And what if all U.S. combat troops were out of Iraq by the end of 2010, as some Iraqis want? The best political team on television on how that would change, potentially, the presidential contest.

And an American submarine leaking nuclear material, we're exclusively learning it's more serious than the U.S. military first said.


BLITZER: The our viewers, you're in THE SITUATION ROOM.

Happening now: a delicate dance over the Democratic Convention -- Hillary Clinton giving a key speech, but what else does she want? And what about her husband's role? Stand by.

Also, could a speech by a Democratic senator opposed to abortion help win over Catholic voters' faith in the campaign, and more, with the best political team on television.

Plus, a CNN exclusive: The American submarine leaking radioactive water, turns out it's been leaking for some years.

I'm Wolf Blitzer. You're in THE SITUATION ROOM.

In just a couple weeks or so, Democrats will try to put on a show of unity at their convention in Denver. But behind the scenes, a clash of wills could unfold. There's an issue of whether or not Hillary Clinton's name will be placed in nomination at the convention and she's talking about the issue of allowing her name to be on a roll call vote.

CNN's Jessica Yellin has details -- Jessica.

JESSICA YELLIN, CNN CONGRESSIONAL CORRESPONDENT: Wolf, this could be a problem because almost half of the delegates at the Democratic Convention are Clinton backers. Now, the Democratic Party leaders want everyone unified behind Barack Obama, but it's not clear that will happen.


YELLIN (voice over): Barack Obama says all is well with Senator Clinton, as their staffs hammer out plans for the convention.

OBAMA: I'm letting our respective teams work out the details. I don't think we're looking for catharsis. I think what we're looking for is energy and excitement about the prospects of changing this country.

And I think that people who supported a whole range of different candidates during the primary are going to come out of that convention feeling absolutely determined that we've got to take the White House back.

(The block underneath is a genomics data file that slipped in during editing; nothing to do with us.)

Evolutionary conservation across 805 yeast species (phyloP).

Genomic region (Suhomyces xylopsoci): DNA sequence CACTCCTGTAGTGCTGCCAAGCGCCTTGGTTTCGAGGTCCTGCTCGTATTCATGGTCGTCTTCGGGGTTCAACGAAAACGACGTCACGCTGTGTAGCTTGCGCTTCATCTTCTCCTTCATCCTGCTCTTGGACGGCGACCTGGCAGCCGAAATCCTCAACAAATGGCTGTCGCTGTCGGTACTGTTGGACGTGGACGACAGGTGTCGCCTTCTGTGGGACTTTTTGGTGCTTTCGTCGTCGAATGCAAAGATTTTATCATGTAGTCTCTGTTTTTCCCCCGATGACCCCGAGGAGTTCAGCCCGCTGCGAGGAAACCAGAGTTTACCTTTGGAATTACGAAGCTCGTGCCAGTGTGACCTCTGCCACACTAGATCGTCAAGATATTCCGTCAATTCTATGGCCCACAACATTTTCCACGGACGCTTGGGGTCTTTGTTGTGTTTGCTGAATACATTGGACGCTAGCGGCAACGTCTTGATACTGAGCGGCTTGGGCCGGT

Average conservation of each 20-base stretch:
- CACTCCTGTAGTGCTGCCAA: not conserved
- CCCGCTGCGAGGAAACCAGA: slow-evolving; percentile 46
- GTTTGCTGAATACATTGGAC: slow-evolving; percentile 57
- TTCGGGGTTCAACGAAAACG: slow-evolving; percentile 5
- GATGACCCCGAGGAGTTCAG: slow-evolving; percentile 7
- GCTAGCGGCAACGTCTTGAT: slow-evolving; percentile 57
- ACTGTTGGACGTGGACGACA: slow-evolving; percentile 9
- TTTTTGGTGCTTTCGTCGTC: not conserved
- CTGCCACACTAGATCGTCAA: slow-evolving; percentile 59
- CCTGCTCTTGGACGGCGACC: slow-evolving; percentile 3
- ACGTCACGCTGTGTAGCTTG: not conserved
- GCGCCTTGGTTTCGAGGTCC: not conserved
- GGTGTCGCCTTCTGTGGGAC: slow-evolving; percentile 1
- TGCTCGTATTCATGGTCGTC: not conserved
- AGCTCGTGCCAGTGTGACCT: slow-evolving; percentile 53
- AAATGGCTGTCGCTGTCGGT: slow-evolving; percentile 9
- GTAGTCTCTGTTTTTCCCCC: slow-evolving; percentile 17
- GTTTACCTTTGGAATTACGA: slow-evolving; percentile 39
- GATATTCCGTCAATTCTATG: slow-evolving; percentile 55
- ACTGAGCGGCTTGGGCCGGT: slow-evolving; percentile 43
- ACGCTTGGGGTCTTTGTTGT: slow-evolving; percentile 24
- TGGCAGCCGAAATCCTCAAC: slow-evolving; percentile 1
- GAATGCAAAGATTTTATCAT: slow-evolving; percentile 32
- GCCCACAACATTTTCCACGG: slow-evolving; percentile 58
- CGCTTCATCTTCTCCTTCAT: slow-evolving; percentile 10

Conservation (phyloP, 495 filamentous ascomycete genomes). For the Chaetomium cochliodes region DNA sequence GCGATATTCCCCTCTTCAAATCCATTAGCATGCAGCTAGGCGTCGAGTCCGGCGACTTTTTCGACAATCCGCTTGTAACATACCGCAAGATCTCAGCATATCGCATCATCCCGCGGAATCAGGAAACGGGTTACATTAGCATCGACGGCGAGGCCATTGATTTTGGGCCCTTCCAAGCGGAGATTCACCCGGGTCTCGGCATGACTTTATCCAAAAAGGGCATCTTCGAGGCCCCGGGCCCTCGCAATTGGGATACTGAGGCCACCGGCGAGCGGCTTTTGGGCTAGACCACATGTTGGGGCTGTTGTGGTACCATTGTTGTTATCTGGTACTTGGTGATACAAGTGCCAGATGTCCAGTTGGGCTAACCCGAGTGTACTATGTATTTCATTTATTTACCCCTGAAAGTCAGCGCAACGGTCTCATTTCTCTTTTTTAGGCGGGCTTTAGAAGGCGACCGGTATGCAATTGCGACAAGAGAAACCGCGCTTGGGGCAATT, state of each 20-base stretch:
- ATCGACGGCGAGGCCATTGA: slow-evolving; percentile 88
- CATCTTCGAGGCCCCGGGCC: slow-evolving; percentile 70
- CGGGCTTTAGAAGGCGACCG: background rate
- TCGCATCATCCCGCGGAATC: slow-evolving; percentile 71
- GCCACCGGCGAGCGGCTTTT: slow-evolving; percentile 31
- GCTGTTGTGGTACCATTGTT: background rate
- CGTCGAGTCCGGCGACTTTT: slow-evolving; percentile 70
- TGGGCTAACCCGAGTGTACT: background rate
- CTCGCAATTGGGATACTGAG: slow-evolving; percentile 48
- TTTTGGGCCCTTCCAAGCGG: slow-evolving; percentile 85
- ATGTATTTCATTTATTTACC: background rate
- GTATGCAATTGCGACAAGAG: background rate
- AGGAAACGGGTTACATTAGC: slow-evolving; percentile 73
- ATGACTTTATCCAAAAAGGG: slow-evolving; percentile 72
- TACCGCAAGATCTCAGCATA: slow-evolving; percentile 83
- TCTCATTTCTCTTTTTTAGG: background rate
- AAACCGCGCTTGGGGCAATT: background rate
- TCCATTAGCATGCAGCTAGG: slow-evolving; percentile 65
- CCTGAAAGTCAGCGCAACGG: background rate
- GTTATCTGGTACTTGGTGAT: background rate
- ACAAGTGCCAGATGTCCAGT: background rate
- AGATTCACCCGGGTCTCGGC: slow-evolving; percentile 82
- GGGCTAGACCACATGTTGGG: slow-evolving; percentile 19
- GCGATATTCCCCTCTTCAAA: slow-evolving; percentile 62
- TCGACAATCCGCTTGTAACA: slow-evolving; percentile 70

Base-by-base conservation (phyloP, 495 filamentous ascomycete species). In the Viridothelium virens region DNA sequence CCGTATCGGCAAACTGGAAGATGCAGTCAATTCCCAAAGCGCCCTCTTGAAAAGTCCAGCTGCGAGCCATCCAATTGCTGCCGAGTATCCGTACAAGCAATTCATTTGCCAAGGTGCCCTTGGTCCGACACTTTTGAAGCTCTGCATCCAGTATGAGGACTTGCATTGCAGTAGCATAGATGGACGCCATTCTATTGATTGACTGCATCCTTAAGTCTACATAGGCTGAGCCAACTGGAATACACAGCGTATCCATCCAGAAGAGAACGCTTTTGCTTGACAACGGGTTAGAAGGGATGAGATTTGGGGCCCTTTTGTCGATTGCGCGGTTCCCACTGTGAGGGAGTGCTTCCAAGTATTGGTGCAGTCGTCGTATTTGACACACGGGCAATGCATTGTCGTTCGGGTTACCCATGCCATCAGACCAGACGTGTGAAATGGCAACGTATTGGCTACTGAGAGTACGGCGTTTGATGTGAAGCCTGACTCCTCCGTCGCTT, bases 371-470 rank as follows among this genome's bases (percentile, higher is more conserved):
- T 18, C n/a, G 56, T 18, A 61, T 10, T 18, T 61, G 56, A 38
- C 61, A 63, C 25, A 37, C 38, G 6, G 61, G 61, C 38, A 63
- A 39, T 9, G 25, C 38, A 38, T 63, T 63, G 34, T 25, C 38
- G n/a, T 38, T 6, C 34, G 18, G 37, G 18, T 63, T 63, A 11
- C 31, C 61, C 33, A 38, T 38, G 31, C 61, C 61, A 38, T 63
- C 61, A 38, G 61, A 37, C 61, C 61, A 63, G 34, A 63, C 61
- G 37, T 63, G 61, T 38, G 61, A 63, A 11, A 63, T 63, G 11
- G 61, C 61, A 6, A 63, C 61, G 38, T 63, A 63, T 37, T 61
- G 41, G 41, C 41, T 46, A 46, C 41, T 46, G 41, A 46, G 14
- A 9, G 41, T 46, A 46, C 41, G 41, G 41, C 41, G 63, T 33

YELLIN: Senator Clinton will deliver a keynote speech at the event, and Bill Clinton's possible role is still being worked out.

Another issue remains unresolved. Will Senator Clinton risk stealing the spotlight from Barack Obama by having her name placed in nomination? Some Clinton supporters are demanding she have a roll call vote for history. Speaking to some of her most ardent backers, she suggested that she agrees.

SEN. HILLARY RODHAM CLINTON (D), NEW YORK: What will happen at the convention in respect to, you know, my putting my name in nomination, a roll call vote, and the usual kind of process that occurs at conventions...

UNIDENTIFIED MALE: Vice president. CLINTON: Well, you know, we're trying to work that out with the Obama campaign and with the DNC. I know just from what I'm hearing, that there's just this incredible pent-up desire. And I think that, you know, people want to feel like, OK, it's a catharsis, we're here, we did it, and then everybody get behind Senator Obama.

YELLIN: If there is a roll call for Clinton, it would happen early in the day, when presumably few viewers would be paying attention. But even some Clinton backers say, it's the wrong move. One described it as a way to snatch defeat from the jaws of victory.


YELLIN: Senator Clinton is in a bit of a tight spot. Because so many of her supporters want her to put her name in nomination, they could revolt if she doesn't, in which case Clinton will be accused of being divisive. But if she does put her name in nomination, she could also be accused of dividing the party. It's sort of a no-win situation -- Wolf.

BLITZER: Jessica, thank you.

Let's discuss this and more with our senior political analyst, Gloria Borger; our own Jack Cafferty and Steve Hayes, the senior writer for "The Weekly Standard." They're part of the best political team on television.

Gloria, I know you've been working your sources and these are sensitive matters.

What are you picking up?

GLORIA BORGER, SENIOR POLITICAL ANALYST: Look, I think, Wolf, that there's a lot of drama, once again, about both of the Clintons, as you're heading into a Democratic convention that's about Barack Obama. And there are a lot of Democrats who resent that. They say why should we be talking about Bill and Hillary Clinton, we need to be talking about Barack Obama.

On the other hand, the Clinton supporters I talk to say, you know what, she got 18 million votes, we need to find a way to pay due deference to her at the convention and the Obama people are not giving her her due.

So, you know, there's this party fight which, you know, could -- could linger. And that would be a problem for Obama.

BLITZER: It would certainly be a major problem if there is this division going into the convention, Jack.

CAFFERTY: What does due deference mean?

I mean do we...

BORGER: It means giving her her votes...

CAFFERTY: ...we have to kiss her ring or something?

BORGER: It means -- no.

CAFFERTY: I mean come on.

BORGER: It means giving her her vote and calling the roll for her no matter what time of day.

CAFFERTY: You know, if the Democrats can't figure out how to win this election, they may never win another one.

BORGER: Right.

CAFFERTY: And they're working hard at trying to figure out how not to win this one. This thing has the potential to get very nasty and very ugly and a big distraction. And what was the line Jessica used, snatch defeat from the jaws of victory?